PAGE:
Brief History of the Willingboro Public Library
In the fall of 1959, the Levittown Civic Association appointed a committee, led by Catherine Costa, to organize a library for the township. St. Paul's Methodist Church offered its basement to organize the library.
The Levittown Woman's Club organized a house-to-house book drive in Nov., 1959. During that same month, the Library Association of Levittown, NJ was formed and officers were elected. The first officers of the library board of trustees were M. Gene Haeberle, Pres.; Ms. Costa, V.P.; Jacob Bloss, Treas., Joan Faris and Polly Everitt, Secs.
In January 1960, members developed and adopted a constitution and by-laws and the Association was legally incorporated. By that time, the Women's Club had collected 2500 books to form the core collection. The Levitt organization donated $500 to purchase dictionaries and other basic reference books.
The Association Library, staffed by volunteers, opened in the basement of the municipal building in July 1960 and a house-to-house membership drive was undertaken which resulted in $2,700 in donations. Services provided by the new library included best sellers, children's story time, and telephone information service. Shortly thereafter, on November 8, 1960, a public referendum was held and the voters agreed to the establishment of a municipal, tax-supported, library.
Also in 1963, the township changed its name from Levittown to Willingboro and the library, as its agency, followed. For its first four years the library had a part time director, Frederick R. Hartz. Maurice S. Goldman became its first full time director in 1964, serving until his retirement in 1995.
Fire destroyed the municipal building in Dec., 1964 and the library moved to Levittown Plaza in Feb., 1965 where it remained until Feb., 1968, when a 10,250 sq. ft. facility was opened on Salem Road as part of the newly built municipal complex. The new library contained space for a collection of 42,400 books.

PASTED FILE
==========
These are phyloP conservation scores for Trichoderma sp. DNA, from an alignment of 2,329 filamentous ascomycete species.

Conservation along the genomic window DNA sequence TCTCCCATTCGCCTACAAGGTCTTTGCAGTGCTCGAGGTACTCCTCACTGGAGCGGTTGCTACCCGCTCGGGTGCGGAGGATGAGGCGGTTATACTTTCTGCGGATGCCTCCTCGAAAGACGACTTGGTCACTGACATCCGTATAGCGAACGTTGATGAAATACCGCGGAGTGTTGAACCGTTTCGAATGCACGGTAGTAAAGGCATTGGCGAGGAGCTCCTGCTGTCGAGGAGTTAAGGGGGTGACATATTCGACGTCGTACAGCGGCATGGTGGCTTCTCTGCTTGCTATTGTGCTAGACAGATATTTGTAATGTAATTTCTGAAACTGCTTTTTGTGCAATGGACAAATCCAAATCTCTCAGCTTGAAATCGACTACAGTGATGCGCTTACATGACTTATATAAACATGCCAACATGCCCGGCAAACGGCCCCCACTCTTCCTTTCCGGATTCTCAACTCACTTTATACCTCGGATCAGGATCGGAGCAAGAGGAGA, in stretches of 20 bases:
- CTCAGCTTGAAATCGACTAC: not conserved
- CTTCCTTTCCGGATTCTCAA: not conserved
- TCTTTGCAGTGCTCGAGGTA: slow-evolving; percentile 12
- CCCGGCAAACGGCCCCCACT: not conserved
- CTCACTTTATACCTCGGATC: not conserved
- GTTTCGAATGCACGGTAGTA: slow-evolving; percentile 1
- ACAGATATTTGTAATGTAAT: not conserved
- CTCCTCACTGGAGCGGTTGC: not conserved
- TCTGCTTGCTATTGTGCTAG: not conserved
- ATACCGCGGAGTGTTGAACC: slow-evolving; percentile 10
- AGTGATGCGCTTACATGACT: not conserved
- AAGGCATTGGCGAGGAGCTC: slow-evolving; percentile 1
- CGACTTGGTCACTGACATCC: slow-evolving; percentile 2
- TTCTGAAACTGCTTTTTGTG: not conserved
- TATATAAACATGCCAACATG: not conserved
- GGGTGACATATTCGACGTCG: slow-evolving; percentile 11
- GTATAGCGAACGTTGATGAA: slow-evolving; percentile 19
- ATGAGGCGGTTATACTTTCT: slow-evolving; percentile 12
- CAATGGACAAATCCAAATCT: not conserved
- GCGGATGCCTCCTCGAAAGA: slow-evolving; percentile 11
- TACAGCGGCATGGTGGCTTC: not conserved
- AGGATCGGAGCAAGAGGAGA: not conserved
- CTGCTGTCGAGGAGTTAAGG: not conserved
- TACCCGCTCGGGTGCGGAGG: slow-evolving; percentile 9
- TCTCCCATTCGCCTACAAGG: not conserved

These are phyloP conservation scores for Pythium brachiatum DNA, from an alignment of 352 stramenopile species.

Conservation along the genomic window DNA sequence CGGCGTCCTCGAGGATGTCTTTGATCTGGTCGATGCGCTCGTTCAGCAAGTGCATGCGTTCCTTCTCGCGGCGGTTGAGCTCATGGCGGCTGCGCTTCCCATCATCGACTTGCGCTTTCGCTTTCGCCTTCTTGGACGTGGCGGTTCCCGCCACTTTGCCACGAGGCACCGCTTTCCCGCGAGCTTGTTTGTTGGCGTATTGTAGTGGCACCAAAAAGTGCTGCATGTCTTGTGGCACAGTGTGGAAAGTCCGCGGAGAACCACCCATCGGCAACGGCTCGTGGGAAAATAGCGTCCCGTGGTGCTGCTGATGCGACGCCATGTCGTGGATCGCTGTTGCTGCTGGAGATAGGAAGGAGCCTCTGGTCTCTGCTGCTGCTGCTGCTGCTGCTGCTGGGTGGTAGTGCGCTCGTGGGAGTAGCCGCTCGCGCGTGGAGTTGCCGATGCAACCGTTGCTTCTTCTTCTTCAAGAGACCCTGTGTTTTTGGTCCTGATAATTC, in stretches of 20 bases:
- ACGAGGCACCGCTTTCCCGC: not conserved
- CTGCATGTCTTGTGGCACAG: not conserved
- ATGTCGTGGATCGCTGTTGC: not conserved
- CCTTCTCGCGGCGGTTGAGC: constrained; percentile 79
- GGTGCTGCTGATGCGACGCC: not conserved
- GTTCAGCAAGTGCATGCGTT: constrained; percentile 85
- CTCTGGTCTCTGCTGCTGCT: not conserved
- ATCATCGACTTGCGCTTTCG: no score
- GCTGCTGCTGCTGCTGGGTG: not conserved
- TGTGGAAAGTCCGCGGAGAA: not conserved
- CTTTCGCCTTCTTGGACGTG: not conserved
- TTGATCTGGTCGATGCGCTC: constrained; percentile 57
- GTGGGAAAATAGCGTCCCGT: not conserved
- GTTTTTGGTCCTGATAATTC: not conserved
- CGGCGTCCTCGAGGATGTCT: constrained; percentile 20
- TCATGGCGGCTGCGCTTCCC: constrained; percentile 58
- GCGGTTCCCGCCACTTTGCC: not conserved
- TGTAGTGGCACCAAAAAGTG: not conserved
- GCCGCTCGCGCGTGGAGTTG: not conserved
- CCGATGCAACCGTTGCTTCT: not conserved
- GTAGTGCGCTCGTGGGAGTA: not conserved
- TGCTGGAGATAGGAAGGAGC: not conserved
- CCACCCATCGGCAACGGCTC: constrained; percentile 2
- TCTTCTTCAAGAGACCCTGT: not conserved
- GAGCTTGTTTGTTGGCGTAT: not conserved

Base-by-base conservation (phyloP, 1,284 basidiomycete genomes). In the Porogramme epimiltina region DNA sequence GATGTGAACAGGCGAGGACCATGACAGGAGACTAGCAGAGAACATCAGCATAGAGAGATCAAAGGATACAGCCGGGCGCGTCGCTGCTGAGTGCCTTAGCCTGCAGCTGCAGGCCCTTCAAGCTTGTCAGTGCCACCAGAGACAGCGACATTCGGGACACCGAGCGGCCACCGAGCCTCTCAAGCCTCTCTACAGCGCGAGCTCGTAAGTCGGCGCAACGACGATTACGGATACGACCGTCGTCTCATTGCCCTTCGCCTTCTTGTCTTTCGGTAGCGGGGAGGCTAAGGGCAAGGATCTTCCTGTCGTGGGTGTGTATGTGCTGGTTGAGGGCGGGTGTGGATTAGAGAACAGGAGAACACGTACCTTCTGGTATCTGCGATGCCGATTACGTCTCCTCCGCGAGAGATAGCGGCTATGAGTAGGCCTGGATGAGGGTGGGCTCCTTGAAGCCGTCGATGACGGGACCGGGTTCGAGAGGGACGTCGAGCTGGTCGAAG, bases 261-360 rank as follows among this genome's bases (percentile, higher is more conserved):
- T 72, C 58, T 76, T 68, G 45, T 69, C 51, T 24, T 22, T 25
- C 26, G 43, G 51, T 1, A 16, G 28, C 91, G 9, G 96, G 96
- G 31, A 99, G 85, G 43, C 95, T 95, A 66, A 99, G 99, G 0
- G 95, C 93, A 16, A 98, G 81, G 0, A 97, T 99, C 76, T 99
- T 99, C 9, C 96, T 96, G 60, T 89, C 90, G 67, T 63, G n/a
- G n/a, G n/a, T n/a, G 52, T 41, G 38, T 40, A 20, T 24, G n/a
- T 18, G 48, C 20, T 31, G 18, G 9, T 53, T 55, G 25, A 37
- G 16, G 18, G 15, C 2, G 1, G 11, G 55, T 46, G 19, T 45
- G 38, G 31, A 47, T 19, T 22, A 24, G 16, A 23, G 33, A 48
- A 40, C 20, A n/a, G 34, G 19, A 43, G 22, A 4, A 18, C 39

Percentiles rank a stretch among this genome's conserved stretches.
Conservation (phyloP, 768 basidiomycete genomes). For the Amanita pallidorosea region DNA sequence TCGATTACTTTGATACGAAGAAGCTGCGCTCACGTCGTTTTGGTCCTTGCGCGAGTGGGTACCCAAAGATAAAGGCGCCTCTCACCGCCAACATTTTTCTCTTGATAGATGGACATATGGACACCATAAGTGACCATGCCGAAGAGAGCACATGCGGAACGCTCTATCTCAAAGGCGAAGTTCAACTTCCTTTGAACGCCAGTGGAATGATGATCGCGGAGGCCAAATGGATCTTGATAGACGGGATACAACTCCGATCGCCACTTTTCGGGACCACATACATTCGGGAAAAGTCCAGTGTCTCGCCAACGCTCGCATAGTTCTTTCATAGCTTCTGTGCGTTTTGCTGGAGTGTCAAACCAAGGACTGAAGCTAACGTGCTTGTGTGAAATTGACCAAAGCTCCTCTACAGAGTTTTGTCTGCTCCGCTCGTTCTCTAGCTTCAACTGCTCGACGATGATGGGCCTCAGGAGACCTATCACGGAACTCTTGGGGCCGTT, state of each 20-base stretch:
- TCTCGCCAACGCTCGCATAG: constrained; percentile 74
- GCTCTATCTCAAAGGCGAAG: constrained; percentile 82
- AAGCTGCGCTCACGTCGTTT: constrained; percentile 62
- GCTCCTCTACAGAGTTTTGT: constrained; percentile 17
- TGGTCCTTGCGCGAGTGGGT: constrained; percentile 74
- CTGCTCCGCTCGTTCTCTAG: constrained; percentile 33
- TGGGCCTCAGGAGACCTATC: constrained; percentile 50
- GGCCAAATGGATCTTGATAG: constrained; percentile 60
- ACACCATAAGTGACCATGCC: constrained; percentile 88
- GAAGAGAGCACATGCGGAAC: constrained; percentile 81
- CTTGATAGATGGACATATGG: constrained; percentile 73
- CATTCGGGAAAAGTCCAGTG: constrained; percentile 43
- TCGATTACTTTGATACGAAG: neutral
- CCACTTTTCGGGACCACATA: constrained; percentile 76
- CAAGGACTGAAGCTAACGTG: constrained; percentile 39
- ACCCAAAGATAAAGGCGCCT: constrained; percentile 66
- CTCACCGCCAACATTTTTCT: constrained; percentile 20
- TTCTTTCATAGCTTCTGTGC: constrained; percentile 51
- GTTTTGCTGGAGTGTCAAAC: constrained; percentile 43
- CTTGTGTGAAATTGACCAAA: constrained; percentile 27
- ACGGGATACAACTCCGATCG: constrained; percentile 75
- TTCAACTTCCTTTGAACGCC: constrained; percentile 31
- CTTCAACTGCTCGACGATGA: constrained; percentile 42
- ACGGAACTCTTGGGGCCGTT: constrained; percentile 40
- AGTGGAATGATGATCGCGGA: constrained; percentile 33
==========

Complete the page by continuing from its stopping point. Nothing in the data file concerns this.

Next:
Services in the 1970s included 16mm films, framed art prints and sculpture available for borrowing, and cultural programming. In the early 1980s new formats such as videocassettes were added. Technological change began to appear in the early 1990swith the introduction of a CD-ROM based network and public access to the Internet in 1996. Internet instruction and other computer classes soon followed. In 1998, the library said goodbye to the card catalog and introduced an automated circulation and catalog system.
A report from the administration of then-Gov. Christie Whitman recommended that the township merge its independent municipal library with the Burlington County Library system. The citizens of Willingboro demonstrated their love and support of the municipal library when a public hearing was held in Nov., 1995. Residents testifying overwhelmingly affirmed their support of an independent library. Out of this discussion, the Friends of the Library was born in Mar., 1996. The Friends continue to raise funds to supplement the library's services.
The current library director Christine H. King took her position in 1997. She oversaw the development and construction of a new, state-of-the art library which opened in Sept., 2003. Named an American Institute of Architects Top Ten Green Project, the building is a 70% new construction, 30% renovation of a 1959 building. Formerly Woolworth's in the old Plaza on Route 130, the 42,000 sq. foot library is an anchor of the new Willingboro Town Center. The library has also won a Green Building Award from the Pa. Environmental Council.
The new library features services probably undreamed of by the Women's Club members who knocked on doors to collect used books back in 1959. These include 29 public access computers, including a computer training center; a local history room; multiple large and small meeting rooms; a café; an exhibit room and children's reading garden.
Citizens of Willingboro and surrounding communities show their enthusiasm for the library and its services by breaking all attendance records. In 2007, 156,314 people visited the library, the most of any year in its nearly 50 year history. In June, 2008 the highest monthly usage ever was recorded: 16, 234.